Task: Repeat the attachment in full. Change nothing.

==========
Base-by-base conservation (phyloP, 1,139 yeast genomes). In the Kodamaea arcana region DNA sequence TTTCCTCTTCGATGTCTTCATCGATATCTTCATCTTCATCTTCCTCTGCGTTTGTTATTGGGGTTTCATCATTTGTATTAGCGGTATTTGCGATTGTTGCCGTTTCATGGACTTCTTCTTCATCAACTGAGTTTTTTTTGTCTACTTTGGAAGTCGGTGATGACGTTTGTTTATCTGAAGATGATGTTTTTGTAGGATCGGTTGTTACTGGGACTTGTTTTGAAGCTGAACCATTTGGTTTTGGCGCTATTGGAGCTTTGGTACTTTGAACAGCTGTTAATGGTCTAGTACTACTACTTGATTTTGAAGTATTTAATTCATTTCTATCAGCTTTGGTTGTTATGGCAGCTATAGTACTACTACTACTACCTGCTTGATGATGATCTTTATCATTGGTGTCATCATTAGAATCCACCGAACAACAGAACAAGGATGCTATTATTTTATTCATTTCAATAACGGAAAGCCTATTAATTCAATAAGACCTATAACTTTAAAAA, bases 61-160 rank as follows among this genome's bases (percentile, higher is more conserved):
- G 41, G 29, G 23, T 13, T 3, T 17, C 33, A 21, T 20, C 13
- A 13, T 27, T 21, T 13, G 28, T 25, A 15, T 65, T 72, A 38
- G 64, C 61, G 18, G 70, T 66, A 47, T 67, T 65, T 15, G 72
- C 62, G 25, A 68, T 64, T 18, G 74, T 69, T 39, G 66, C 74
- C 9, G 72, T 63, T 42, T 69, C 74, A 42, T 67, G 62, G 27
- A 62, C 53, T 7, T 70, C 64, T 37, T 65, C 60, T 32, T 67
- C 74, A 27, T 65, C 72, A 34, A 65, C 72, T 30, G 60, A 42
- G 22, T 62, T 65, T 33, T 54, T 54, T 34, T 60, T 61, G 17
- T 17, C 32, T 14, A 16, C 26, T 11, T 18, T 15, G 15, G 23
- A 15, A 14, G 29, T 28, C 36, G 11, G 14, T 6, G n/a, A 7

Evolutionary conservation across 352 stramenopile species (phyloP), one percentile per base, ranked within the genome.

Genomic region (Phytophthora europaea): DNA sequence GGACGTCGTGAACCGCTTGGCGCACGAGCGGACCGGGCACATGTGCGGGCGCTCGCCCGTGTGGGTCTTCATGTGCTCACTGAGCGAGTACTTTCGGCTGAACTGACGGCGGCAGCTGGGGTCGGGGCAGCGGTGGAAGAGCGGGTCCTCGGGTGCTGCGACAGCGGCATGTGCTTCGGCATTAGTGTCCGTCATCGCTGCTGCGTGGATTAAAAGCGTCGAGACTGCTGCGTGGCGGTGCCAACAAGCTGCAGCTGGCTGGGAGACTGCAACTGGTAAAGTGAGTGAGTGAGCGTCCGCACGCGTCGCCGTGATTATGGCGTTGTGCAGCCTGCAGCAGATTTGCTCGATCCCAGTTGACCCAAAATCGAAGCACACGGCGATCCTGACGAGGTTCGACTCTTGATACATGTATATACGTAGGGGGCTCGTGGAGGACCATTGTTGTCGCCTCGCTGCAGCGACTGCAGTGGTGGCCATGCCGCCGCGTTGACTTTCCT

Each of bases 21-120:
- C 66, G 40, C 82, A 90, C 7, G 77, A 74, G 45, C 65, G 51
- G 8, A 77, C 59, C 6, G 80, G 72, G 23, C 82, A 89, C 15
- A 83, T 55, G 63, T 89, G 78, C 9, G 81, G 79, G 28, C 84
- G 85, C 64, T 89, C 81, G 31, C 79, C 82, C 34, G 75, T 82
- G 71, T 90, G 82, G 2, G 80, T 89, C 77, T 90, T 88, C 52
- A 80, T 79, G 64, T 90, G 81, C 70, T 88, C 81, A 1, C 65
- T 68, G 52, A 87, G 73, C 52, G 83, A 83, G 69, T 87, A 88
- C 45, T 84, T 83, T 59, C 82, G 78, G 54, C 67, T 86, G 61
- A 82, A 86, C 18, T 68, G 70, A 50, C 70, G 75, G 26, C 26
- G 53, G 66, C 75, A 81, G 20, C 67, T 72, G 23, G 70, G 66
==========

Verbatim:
Base-by-base conservation (phyloP, 1,139 yeast genomes). In the Kodamaea arcana region DNA sequence TTTCCTCTTCGATGTCTTCATCGATATCTTCATCTTCATCTTCCTCTGCGTTTGTTATTGGGGTTTCATCATTTGTATTAGCGGTATTTGCGATTGTTGCCGTTTCATGGACTTCTTCTTCATCAACTGAGTTTTTTTTGTCTACTTTGGAAGTCGGTGATGACGTTTGTTTATCTGAAGATGATGTTTTTGTAGGATCGGTTGTTACTGGGACTTGTTTTGAAGCTGAACCATTTGGTTTTGGCGCTATTGGAGCTTTGGTACTTTGAACAGCTGTTAATGGTCTAGTACTACTACTTGATTTTGAAGTATTTAATTCATTTCTATCAGCTTTGGTTGTTATGGCAGCTATAGTACTACTACTACTACCTGCTTGATGATGATCTTTATCATTGGTGTCATCATTAGAATCCACCGAACAACAGAACAAGGATGCTATTATTTTATTCATTTCAATAACGGAAAGCCTATTAATTCAATAAGACCTATAACTTTAAAAA, bases 61-160 rank as follows among this genome's bases (percentile, higher is more conserved):
- G 41, G 29, G 23, T 13, T 3, T 17, C 33, A 21, T 20, C 13
- A 13, T 27, T 21, T 13, G 28, T 25, A 15, T 65, T 72, A 38
- G 64, C 61, G 18, G 70, T 66, A 47, T 67, T 65, T 15, G 72
- C 62, G 25, A 68, T 64, T 18, G 74, T 69, T 39, G 66, C 74
- C 9, G 72, T 63, T 42, T 69, C 74, A 42, T 67, G 62, G 27
- A 62, C 53, T 7, T 70, C 64, T 37, T 65, C 60, T 32, T 67
- C 74, A 27, T 65, C 72, A 34, A 65, C 72, T 30, G 60, A 42
- G 22, T 62, T 65, T 33, T 54, T 54, T 34, T 60, T 61, G 17
- T 17, C 32, T 14, A 16, C 26, T 11, T 18, T 15, G 15, G 23
- A 15, A 14, G 29, T 28, C 36, G 11, G 14, T 6, G n/a, A 7

Evolutionary conservation across 352 stramenopile species (phyloP), one percentile per base, ranked within the genome.

Genomic region (Phytophthora europaea): DNA sequence GGACGTCGTGAACCGCTTGGCGCACGAGCGGACCGGGCACATGTGCGGGCGCTCGCCCGTGTGGGTCTTCATGTGCTCACTGAGCGAGTACTTTCGGCTGAACTGACGGCGGCAGCTGGGGTCGGGGCAGCGGTGGAAGAGCGGGTCCTCGGGTGCTGCGACAGCGGCATGTGCTTCGGCATTAGTGTCCGTCATCGCTGCTGCGTGGATTAAAAGCGTCGAGACTGCTGCGTGGCGGTGCCAACAAGCTGCAGCTGGCTGGGAGACTGCAACTGGTAAAGTGAGTGAGTGAGCGTCCGCACGCGTCGCCGTGATTATGGCGTTGTGCAGCCTGCAGCAGATTTGCTCGATCCCAGTTGACCCAAAATCGAAGCACACGGCGATCCTGACGAGGTTCGACTCTTGATACATGTATATACGTAGGGGGCTCGTGGAGGACCATTGTTGTCGCCTCGCTGCAGCGACTGCAGTGGTGGCCATGCCGCCGCGTTGACTTTCCT

Each of bases 21-120:
- C 66, G 40, C 82, A 90, C 7, G 77, A 74, G 45, C 65, G 51
- G 8, A 77, C 59, C 6, G 80, G 72, G 23, C 82, A 89, C 15
- A 83, T 55, G 63, T 89, G 78, C 9, G 81, G 79, G 28, C 84
- G 85, C 64, T 89, C 81, G 31, C 79, C 82, C 34, G 75, T 82
- G 71, T 90, G 82, G 2, G 80, T 89, C 77, T 90, T 88, C 52
- A 80, T 79, G 64, T 90, G 81, C 70, T 88, C 81, A 1, C 65
- T 68, G 52, A 87, G 73, C 52, G 83, A 83, G 69, T 87, A 88
- C 45, T 84, T 83, T 59, C 82, G 78, G 54, C 67, T 86, G 61
- A 82, A 86, C 18, T 68, G 70, A 50, C 70, G 75, G 26, C 26
- G 53, G 66, C 75, A 81, G 20, C 67, T 72, G 23, G 70, G 66